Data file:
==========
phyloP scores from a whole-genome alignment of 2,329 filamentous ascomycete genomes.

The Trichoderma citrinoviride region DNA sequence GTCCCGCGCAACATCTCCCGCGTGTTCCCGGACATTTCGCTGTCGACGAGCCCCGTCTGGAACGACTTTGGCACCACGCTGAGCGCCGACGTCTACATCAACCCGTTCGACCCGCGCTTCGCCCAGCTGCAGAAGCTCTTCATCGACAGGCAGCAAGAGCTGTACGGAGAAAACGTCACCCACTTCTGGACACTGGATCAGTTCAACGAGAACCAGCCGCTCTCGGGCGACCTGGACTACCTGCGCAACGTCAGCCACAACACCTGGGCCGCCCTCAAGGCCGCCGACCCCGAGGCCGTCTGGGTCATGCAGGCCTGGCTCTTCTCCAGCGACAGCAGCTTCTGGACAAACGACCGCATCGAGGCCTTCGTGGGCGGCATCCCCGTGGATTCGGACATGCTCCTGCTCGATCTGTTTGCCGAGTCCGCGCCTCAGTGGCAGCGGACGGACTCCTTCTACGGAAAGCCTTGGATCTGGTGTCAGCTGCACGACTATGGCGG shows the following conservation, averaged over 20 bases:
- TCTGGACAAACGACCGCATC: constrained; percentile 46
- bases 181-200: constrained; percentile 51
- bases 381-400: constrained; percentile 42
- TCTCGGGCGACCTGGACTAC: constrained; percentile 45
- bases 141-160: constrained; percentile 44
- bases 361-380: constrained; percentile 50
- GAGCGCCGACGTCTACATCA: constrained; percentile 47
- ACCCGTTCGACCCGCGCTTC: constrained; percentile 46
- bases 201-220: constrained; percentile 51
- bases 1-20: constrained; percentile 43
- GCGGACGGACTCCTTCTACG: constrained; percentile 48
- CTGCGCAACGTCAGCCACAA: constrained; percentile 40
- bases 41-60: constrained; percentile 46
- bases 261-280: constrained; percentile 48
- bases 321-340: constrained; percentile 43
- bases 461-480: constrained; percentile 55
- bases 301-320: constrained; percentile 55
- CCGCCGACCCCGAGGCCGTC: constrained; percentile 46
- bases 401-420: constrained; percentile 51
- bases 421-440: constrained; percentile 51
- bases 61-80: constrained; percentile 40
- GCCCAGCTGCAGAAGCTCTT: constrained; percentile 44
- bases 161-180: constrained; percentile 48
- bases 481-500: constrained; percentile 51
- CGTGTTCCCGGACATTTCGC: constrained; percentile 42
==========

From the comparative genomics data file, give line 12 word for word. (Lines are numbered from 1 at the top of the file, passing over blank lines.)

- bases 1-20: constrained; percentile 43